Google Global Efforts

Google has taken the health threat of air pollution very seriously by partnering with Aclima, an environmental-based sensor designer, by installing Aclima sensors in 21 of their office buildings to check air quality, as confirmed in a 2020 Aclima “Environmental Intelligence For People and the Planet” paper.

Google has also equipped their camera cars with these sensors called “Project Air View” (1).  In Denver area, three Aclima sensor-enhanced Google cars, conducted in collaboration with the EPA and NASA, collect data aimed to bring air pollution measurement down to street level, so people can view air conditions at a specific address and time of day.  Fast forward to today, Google has been building a map of air quality not just in different cities, or different neighborhoods, but on the “hyper-local” level of individual blocks or streets.

The data is gathered and then sent to the Google Cloud where it analyzed and integrated into an increasingly giant and detailed map.  The huge potential benefits has already been highlighted in a study, published in the Journal of Environmental Health, involving Google’s air quality data from Oakland.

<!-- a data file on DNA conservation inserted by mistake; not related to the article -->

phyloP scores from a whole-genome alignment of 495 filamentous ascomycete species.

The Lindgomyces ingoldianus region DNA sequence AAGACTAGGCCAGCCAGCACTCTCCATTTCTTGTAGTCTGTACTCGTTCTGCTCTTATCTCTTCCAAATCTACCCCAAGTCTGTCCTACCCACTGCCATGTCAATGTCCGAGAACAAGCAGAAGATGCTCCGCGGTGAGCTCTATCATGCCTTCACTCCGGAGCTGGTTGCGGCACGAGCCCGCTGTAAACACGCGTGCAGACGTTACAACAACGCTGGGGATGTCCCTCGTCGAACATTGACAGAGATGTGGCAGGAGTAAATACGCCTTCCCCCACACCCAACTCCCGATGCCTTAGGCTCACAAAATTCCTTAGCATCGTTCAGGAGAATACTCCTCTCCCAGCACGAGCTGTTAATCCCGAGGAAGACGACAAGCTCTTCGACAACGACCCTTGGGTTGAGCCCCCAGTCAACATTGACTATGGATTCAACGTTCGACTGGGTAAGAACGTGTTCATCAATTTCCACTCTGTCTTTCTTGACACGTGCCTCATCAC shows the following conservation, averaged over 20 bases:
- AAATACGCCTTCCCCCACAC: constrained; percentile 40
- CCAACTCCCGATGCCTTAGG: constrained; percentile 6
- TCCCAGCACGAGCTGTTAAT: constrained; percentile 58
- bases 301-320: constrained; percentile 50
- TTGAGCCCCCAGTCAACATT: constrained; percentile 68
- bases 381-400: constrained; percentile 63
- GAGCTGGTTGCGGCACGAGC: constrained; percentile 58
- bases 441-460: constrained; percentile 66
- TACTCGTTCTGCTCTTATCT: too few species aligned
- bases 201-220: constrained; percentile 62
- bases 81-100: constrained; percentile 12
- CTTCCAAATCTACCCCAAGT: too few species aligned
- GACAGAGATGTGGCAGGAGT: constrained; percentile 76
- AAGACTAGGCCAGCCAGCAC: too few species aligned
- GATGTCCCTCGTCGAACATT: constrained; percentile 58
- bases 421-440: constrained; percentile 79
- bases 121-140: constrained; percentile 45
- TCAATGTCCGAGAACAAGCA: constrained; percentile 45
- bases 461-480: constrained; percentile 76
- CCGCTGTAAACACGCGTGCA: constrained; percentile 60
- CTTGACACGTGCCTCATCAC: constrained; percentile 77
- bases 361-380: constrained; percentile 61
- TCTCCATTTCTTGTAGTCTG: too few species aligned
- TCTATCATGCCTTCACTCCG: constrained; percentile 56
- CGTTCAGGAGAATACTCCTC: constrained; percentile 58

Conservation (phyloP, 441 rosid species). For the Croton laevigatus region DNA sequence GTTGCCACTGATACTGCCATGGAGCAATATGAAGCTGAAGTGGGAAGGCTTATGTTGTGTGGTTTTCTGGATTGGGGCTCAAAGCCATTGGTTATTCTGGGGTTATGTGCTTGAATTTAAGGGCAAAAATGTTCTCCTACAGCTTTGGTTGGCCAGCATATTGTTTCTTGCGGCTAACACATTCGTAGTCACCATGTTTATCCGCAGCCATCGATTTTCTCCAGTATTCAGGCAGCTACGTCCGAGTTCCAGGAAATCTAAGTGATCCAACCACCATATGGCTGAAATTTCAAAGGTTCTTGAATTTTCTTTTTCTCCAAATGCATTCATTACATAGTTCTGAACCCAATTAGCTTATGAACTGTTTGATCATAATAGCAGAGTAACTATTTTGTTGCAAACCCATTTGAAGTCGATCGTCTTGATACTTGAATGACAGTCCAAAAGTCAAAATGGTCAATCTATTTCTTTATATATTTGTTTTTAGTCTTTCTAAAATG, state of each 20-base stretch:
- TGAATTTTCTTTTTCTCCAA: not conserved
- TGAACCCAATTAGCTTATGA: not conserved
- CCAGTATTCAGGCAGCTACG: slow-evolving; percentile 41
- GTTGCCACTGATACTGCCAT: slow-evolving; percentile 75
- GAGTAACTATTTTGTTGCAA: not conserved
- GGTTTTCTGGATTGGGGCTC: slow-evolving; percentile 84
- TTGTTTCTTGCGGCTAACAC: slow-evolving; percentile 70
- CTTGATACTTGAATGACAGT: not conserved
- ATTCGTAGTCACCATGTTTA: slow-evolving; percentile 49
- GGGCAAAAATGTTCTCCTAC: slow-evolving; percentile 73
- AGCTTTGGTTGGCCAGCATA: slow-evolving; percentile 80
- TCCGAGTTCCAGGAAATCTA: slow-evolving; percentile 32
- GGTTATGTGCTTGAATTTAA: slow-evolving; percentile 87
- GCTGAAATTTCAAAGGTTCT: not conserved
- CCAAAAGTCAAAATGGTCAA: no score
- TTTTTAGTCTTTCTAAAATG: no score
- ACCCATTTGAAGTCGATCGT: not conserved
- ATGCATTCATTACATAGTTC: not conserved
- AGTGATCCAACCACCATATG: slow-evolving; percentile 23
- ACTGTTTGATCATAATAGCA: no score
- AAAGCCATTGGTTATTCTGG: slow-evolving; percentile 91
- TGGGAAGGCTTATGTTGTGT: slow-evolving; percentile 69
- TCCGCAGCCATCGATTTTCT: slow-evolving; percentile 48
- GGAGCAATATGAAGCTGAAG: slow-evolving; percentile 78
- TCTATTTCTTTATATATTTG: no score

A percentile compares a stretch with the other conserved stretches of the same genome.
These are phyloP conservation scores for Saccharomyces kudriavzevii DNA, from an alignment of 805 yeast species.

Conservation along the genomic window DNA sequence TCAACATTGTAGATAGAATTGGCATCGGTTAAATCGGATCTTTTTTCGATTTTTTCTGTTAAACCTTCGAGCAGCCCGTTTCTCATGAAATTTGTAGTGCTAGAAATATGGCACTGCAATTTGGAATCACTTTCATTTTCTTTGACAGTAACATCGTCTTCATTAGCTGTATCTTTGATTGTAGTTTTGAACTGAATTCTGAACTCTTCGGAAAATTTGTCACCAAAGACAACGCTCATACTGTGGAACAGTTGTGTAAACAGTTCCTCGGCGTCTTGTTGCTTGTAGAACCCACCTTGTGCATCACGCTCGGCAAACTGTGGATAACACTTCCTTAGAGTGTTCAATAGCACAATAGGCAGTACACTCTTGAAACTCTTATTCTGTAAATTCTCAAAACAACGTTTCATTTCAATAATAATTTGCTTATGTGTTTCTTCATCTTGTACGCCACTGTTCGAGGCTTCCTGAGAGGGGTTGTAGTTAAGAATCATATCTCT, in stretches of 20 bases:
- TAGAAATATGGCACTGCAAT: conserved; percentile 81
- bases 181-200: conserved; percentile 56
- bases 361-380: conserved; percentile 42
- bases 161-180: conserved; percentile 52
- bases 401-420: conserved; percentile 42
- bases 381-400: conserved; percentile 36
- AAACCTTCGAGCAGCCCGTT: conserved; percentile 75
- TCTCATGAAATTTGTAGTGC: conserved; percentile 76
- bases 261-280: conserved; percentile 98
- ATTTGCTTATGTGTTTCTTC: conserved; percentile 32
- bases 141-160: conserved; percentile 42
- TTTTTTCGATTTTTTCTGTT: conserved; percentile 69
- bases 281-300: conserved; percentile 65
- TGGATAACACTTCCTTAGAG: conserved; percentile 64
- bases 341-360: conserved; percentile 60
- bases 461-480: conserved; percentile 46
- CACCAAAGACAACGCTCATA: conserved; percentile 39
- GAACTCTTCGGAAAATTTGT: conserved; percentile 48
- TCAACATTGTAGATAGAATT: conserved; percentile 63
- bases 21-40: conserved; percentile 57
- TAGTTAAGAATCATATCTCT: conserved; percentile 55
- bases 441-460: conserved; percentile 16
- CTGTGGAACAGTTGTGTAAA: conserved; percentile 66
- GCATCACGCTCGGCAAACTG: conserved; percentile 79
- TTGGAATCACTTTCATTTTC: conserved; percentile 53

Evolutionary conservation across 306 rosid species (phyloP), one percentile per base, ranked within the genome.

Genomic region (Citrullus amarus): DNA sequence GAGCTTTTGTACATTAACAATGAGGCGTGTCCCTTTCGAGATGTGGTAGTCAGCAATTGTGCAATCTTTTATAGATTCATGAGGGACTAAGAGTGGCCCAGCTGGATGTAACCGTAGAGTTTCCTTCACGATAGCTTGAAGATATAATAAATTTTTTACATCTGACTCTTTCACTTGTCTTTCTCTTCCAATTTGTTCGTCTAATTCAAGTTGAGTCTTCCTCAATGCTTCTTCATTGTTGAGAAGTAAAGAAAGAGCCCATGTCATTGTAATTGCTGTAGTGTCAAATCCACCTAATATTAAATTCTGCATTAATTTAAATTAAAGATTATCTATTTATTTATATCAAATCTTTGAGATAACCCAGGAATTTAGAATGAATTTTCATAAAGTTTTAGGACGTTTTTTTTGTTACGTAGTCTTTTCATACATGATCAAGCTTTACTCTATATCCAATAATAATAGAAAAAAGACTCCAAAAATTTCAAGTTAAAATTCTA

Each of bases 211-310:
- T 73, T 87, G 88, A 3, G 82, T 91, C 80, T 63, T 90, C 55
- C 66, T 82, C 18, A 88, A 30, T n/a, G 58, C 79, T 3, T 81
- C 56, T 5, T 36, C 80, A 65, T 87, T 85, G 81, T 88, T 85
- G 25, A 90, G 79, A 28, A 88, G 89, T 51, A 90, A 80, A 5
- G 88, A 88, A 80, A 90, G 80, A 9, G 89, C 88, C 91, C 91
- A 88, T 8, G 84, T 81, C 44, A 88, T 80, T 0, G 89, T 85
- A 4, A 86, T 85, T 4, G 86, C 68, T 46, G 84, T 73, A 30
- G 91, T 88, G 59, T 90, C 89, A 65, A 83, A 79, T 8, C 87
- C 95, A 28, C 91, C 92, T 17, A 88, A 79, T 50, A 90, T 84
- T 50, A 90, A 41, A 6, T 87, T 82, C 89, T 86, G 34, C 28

A 2018 BMC Environmental Health study combined the street-level data with six years of electronic health records from more than 40,000 local residents.  It concluded that those who lived in areas with higher levels of air pollution were significantly more likely to suffer from heart disease.

World Crisis Of Air Pollution

Google continues to expand Project Air View, as 50 more Street View cars will be kitted out with Aclima’s air quality mapping platform this summer.  Now that’s taking those efforts to the next level.